Free Wi-Fi project in Sydney canceled

The New South Wales government has scrapped plans to set up free Wi-Fi hotzones in the central business district of Sydney and other NSW cities. The government looked at proposals from 15 providers but decided not to go ahead for financial reasons. The article in the Sydney Morning Herald says “in the US, free wireless schemes in Chicago, Houston and San Francisco have been dumped after failing commercially” is not accurate. These networks were never built so they have never had the opportunity to “fail commercially”. What’s happened is that the provider behind the SF and Houston networks – EarthLink – decided to leave the municipal wireless market when it did not see an opportunity to make a quick buck. In Chicago, the city did not even get around to choosing a provider. They issued an RFP and there were two final candidates, AT&T and EarthLink, but after EarthLink announced it was pulling its bid, AT&T decided it did not want to go ahead either.

The NSW government should focus on getting broadband to remote areas that operators are not interested in serving and in creating more competition in the market for broadband services.

Comments

  1. The quick buck comment is very unfair. Every for-profit business needs to have some glimmer of hope to recoup their capital and operating expenses for a buildout. The Houston and SF business models would have never recouped their costs. You are right when you say that wireless is the best choice for less densely populated greenfield deployments. That is why we are successful, we’re an infill provider, not a competitor to wired broadband or an entrenched licensed wireless provider.

  2. You should really define what “quick buck” is. When you are a company and sink millions into infrastructure, you are expected to -somehow- make the money back with a profit. Earthlink was not in the NGO/non-profit sector. I also think your comment is unfair, the blame lies on the false expectations created around a technology never intended to give coverage to vast metropolitan areas. The name “hotspot” was not given without thought, otherwise they would have coined the term “hotcity” or “hotmetropolis”.

  3. Esme Vos says

    The “quick buck” operators in this space (and I am not citing to EarthLink in particular) are those who believe that their schemes will either temporarily prop up their stock price (if they are publicly listed) or entice gullible investors to fund projects that by their very nature will not make money within a year.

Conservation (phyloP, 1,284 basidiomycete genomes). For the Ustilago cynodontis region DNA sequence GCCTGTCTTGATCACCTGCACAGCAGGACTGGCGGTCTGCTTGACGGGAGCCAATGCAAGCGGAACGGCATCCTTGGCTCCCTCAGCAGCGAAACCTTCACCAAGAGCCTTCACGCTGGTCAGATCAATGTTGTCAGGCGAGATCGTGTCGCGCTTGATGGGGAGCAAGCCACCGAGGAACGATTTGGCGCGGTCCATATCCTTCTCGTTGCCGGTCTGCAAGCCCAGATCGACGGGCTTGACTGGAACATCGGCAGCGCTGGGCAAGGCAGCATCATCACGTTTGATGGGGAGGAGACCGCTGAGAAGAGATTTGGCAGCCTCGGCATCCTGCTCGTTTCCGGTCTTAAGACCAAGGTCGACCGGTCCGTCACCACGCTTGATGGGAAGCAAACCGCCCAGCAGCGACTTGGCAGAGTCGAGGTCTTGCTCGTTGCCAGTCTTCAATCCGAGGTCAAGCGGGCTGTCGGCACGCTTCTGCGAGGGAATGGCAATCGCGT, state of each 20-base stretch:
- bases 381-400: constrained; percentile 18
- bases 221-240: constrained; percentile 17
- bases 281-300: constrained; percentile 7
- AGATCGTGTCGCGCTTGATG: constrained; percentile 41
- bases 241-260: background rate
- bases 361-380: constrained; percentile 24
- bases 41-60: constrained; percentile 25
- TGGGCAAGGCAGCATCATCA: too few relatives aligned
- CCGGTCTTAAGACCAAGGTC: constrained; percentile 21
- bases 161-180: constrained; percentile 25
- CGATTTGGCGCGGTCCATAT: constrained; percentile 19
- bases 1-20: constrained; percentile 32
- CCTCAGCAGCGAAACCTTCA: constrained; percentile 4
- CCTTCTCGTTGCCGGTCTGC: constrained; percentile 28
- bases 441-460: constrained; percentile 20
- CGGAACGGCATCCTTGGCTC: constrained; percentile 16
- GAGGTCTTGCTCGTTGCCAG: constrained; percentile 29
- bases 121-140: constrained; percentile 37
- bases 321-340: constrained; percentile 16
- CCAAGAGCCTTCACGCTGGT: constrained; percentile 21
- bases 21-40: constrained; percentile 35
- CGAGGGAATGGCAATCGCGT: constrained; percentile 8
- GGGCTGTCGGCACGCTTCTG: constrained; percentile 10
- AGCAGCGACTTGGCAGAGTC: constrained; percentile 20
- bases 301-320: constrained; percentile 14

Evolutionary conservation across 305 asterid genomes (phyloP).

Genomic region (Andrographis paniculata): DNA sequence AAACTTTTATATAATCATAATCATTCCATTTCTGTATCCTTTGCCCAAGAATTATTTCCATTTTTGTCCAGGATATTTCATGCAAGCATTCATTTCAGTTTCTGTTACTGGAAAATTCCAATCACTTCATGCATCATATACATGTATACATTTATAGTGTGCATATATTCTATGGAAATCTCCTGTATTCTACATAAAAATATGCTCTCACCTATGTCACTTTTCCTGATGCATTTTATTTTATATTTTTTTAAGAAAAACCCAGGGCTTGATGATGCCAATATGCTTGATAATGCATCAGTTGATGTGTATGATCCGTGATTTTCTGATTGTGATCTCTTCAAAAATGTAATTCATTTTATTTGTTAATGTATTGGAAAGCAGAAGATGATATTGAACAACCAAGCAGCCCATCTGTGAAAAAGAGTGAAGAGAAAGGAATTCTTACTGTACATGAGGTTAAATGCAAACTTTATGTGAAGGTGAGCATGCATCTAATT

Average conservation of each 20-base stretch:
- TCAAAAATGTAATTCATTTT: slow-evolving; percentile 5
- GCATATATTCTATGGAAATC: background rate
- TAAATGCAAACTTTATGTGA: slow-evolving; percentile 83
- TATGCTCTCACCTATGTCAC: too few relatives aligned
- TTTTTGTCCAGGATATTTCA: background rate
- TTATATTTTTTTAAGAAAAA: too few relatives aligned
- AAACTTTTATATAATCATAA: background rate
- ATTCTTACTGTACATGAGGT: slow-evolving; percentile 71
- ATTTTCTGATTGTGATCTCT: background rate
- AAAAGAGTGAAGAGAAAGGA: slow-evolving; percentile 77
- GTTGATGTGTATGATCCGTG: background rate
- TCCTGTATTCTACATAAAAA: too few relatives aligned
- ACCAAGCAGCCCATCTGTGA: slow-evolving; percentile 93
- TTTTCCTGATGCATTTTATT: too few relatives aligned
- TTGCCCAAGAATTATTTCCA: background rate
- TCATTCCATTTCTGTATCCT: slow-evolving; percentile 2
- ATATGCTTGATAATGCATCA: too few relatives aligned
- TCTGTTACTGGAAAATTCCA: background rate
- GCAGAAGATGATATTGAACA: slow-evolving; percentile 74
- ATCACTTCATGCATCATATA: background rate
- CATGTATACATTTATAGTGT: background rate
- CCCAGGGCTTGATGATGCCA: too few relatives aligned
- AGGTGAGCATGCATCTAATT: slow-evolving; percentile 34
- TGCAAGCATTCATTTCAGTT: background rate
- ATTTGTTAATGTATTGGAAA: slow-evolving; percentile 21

A wireless network is not a service, it’s infrastructure. One can build it, own it and deliver one or more services on top of it, lease capacity on it so others can deliver services over it, but it is not, and never has been a service. Where the infrastructure builders and the service providers have understood that distinction and acted accordingly, the networks and the services rendered on top of them have generated more competition and innovation. Where they have not (or refused to acknowledge it because they want to monopolize the infrastructure and services and keep prices high with the help of corrupt governments), the results have been disappointing.

  4. Esme,

    Your rant sounds like your grip on the reality of business is slipping fast. EL went into this project because of the unrealistic hype on a technology doomed to fail; a lot of which you helped to create. So that red stain on your hands should be a wake up call to you and your misguided excitement on a topic and technology for which you had less than a satisfactory knowledge of.

    EL did not do this to boost their stock price (citations needed) or to help monopolize services with the help of corupt government (tin foil hat needed). They did this because their dial up business is bleeding, line sharing was effectively ended, and they needed a new and inexpensive way to cover the last mile…oh yeah and to make money. They got caught in the tsunami of insanity that you assisted and lobby extensively for which, had no basis in reality, and eventually failed. I tried to tell you this for the last few years but I was made fun of, called names, told I was anti progress, a telco shill, etc etc all the while I was giving free advice from an expert point of view on a technology that was doomed to fail. Mike was right on, hotspot was a well thought out and perfectly precise descriptor for wi-fi. Muni wireless is like cold fusion, great if possible but not worth building reactors today unless the results are within grasp.